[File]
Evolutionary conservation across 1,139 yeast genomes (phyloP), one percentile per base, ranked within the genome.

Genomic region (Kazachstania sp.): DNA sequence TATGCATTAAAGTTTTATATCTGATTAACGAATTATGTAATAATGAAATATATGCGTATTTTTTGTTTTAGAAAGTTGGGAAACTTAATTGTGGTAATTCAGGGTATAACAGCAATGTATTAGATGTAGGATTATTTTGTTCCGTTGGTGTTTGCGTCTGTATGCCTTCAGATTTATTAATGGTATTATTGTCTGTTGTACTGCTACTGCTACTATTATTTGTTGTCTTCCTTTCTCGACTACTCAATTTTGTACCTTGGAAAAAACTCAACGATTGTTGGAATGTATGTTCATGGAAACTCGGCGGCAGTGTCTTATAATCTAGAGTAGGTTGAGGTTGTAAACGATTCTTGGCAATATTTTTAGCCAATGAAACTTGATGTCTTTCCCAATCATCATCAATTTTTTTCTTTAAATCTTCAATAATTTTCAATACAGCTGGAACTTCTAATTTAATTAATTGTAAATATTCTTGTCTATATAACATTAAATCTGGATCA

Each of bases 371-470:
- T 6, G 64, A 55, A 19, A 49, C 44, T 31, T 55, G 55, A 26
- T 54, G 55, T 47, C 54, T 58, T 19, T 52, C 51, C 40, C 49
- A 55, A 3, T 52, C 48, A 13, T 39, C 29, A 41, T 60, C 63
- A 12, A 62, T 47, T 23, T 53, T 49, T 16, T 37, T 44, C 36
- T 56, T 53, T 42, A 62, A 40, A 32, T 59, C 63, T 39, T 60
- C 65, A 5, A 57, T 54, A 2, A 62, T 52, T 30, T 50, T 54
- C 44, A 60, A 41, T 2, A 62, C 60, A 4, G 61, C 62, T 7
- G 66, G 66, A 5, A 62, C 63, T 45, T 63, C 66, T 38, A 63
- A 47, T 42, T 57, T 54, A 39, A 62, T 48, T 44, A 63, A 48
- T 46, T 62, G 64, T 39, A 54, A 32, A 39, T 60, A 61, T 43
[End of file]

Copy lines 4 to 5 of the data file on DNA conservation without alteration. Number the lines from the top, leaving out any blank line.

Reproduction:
- T 6, G 64, A 55, A 19, A 49, C 44, T 31, T 55, G 55, A 26
- T 54, G 55, T 47, C 54, T 58, T 19, T 52, C 51, C 40, C 49